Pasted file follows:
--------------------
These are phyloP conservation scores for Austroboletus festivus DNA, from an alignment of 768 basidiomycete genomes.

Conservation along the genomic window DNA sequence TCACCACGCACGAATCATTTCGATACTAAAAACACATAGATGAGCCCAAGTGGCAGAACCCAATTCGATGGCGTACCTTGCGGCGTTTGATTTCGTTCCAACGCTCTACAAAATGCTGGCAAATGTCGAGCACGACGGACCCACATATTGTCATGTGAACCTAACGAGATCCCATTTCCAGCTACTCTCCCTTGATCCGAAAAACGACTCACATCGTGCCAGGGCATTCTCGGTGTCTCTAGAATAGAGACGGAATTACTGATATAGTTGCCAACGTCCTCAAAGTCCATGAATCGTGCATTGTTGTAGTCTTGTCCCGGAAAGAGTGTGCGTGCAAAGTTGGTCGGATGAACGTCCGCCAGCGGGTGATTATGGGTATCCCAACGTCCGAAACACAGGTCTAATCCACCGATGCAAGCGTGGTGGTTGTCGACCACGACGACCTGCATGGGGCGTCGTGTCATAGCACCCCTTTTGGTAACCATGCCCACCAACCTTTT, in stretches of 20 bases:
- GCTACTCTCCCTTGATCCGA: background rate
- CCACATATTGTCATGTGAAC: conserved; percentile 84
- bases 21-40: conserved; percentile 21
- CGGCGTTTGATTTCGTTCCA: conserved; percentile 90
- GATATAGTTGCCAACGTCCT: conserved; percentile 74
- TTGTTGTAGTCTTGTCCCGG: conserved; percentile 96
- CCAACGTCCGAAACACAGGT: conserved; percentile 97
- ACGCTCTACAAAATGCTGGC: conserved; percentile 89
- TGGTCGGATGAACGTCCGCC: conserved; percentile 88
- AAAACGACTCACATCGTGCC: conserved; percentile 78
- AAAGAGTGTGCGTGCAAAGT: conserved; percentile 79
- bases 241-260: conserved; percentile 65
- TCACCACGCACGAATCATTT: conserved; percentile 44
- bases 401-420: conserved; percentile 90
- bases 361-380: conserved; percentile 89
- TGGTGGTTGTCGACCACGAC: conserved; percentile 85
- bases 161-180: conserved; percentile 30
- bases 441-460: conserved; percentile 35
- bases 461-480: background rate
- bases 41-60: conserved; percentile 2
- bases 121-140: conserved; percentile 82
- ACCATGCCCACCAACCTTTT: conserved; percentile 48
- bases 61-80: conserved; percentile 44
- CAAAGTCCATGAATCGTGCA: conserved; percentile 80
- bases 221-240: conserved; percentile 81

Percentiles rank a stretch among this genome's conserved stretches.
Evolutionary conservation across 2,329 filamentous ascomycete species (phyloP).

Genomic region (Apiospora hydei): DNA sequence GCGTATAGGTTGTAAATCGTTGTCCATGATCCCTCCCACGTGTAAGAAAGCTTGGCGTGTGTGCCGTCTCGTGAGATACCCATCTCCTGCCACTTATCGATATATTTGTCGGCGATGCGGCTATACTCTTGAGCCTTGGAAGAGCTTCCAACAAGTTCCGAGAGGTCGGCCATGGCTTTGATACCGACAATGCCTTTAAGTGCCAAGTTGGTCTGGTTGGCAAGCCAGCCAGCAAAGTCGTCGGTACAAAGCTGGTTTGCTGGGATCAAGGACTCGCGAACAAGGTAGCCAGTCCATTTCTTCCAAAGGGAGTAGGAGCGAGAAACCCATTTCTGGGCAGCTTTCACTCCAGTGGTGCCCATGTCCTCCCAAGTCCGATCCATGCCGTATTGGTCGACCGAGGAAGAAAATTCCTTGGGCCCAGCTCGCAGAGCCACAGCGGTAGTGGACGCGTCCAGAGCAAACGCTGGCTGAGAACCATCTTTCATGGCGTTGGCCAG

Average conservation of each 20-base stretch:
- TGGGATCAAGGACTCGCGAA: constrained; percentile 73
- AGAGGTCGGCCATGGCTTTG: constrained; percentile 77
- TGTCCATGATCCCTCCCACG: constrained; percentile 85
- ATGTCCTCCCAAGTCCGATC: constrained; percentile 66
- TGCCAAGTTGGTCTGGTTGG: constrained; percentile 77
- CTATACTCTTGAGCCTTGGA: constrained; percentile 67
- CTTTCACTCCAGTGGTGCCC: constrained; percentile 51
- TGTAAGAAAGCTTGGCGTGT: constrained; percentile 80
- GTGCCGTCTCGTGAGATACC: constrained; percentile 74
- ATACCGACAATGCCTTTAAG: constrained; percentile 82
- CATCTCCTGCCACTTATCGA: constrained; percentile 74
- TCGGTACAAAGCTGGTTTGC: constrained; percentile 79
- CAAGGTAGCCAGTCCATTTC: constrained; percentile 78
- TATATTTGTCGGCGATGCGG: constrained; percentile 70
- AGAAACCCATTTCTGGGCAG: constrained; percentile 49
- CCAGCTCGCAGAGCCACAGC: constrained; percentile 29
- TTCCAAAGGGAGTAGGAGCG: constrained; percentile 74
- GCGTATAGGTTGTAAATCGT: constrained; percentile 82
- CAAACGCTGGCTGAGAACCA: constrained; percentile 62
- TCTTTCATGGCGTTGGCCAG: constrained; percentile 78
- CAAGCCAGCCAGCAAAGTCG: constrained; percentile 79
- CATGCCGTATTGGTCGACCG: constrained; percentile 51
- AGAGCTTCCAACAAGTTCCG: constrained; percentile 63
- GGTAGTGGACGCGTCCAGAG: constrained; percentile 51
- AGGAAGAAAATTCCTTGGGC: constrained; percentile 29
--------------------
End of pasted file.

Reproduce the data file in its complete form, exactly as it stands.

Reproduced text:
These are phyloP conservation scores for Austroboletus festivus DNA, from an alignment of 768 basidiomycete genomes.

Conservation along the genomic window DNA sequence TCACCACGCACGAATCATTTCGATACTAAAAACACATAGATGAGCCCAAGTGGCAGAACCCAATTCGATGGCGTACCTTGCGGCGTTTGATTTCGTTCCAACGCTCTACAAAATGCTGGCAAATGTCGAGCACGACGGACCCACATATTGTCATGTGAACCTAACGAGATCCCATTTCCAGCTACTCTCCCTTGATCCGAAAAACGACTCACATCGTGCCAGGGCATTCTCGGTGTCTCTAGAATAGAGACGGAATTACTGATATAGTTGCCAACGTCCTCAAAGTCCATGAATCGTGCATTGTTGTAGTCTTGTCCCGGAAAGAGTGTGCGTGCAAAGTTGGTCGGATGAACGTCCGCCAGCGGGTGATTATGGGTATCCCAACGTCCGAAACACAGGTCTAATCCACCGATGCAAGCGTGGTGGTTGTCGACCACGACGACCTGCATGGGGCGTCGTGTCATAGCACCCCTTTTGGTAACCATGCCCACCAACCTTTT, in stretches of 20 bases:
- GCTACTCTCCCTTGATCCGA: background rate
- CCACATATTGTCATGTGAAC: conserved; percentile 84
- bases 21-40: conserved; percentile 21
- CGGCGTTTGATTTCGTTCCA: conserved; percentile 90
- GATATAGTTGCCAACGTCCT: conserved; percentile 74
- TTGTTGTAGTCTTGTCCCGG: conserved; percentile 96
- CCAACGTCCGAAACACAGGT: conserved; percentile 97
- ACGCTCTACAAAATGCTGGC: conserved; percentile 89
- TGGTCGGATGAACGTCCGCC: conserved; percentile 88
- AAAACGACTCACATCGTGCC: conserved; percentile 78
- AAAGAGTGTGCGTGCAAAGT: conserved; percentile 79
- bases 241-260: conserved; percentile 65
- TCACCACGCACGAATCATTT: conserved; percentile 44
- bases 401-420: conserved; percentile 90
- bases 361-380: conserved; percentile 89
- TGGTGGTTGTCGACCACGAC: conserved; percentile 85
- bases 161-180: conserved; percentile 30
- bases 441-460: conserved; percentile 35
- bases 461-480: background rate
- bases 41-60: conserved; percentile 2
- bases 121-140: conserved; percentile 82
- ACCATGCCCACCAACCTTTT: conserved; percentile 48
- bases 61-80: conserved; percentile 44
- CAAAGTCCATGAATCGTGCA: conserved; percentile 80
- bases 221-240: conserved; percentile 81

Percentiles rank a stretch among this genome's conserved stretches.
Evolutionary conservation across 2,329 filamentous ascomycete species (phyloP).

Genomic region (Apiospora hydei): DNA sequence GCGTATAGGTTGTAAATCGTTGTCCATGATCCCTCCCACGTGTAAGAAAGCTTGGCGTGTGTGCCGTCTCGTGAGATACCCATCTCCTGCCACTTATCGATATATTTGTCGGCGATGCGGCTATACTCTTGAGCCTTGGAAGAGCTTCCAACAAGTTCCGAGAGGTCGGCCATGGCTTTGATACCGACAATGCCTTTAAGTGCCAAGTTGGTCTGGTTGGCAAGCCAGCCAGCAAAGTCGTCGGTACAAAGCTGGTTTGCTGGGATCAAGGACTCGCGAACAAGGTAGCCAGTCCATTTCTTCCAAAGGGAGTAGGAGCGAGAAACCCATTTCTGGGCAGCTTTCACTCCAGTGGTGCCCATGTCCTCCCAAGTCCGATCCATGCCGTATTGGTCGACCGAGGAAGAAAATTCCTTGGGCCCAGCTCGCAGAGCCACAGCGGTAGTGGACGCGTCCAGAGCAAACGCTGGCTGAGAACCATCTTTCATGGCGTTGGCCAG

Average conservation of each 20-base stretch:
- TGGGATCAAGGACTCGCGAA: constrained; percentile 73
- AGAGGTCGGCCATGGCTTTG: constrained; percentile 77
- TGTCCATGATCCCTCCCACG: constrained; percentile 85
- ATGTCCTCCCAAGTCCGATC: constrained; percentile 66
- TGCCAAGTTGGTCTGGTTGG: constrained; percentile 77
- CTATACTCTTGAGCCTTGGA: constrained; percentile 67
- CTTTCACTCCAGTGGTGCCC: constrained; percentile 51
- TGTAAGAAAGCTTGGCGTGT: constrained; percentile 80
- GTGCCGTCTCGTGAGATACC: constrained; percentile 74
- ATACCGACAATGCCTTTAAG: constrained; percentile 82
- CATCTCCTGCCACTTATCGA: constrained; percentile 74
- TCGGTACAAAGCTGGTTTGC: constrained; percentile 79
- CAAGGTAGCCAGTCCATTTC: constrained; percentile 78
- TATATTTGTCGGCGATGCGG: constrained; percentile 70
- AGAAACCCATTTCTGGGCAG: constrained; percentile 49
- CCAGCTCGCAGAGCCACAGC: constrained; percentile 29
- TTCCAAAGGGAGTAGGAGCG: constrained; percentile 74
- GCGTATAGGTTGTAAATCGT: constrained; percentile 82
- CAAACGCTGGCTGAGAACCA: constrained; percentile 62
- TCTTTCATGGCGTTGGCCAG: constrained; percentile 78
- CAAGCCAGCCAGCAAAGTCG: constrained; percentile 79
- CATGCCGTATTGGTCGACCG: constrained; percentile 51
- AGAGCTTCCAACAAGTTCCG: constrained; percentile 63
- GGTAGTGGACGCGTCCAGAG: constrained; percentile 51
- AGGAAGAAAATTCCTTGGGC: constrained; percentile 29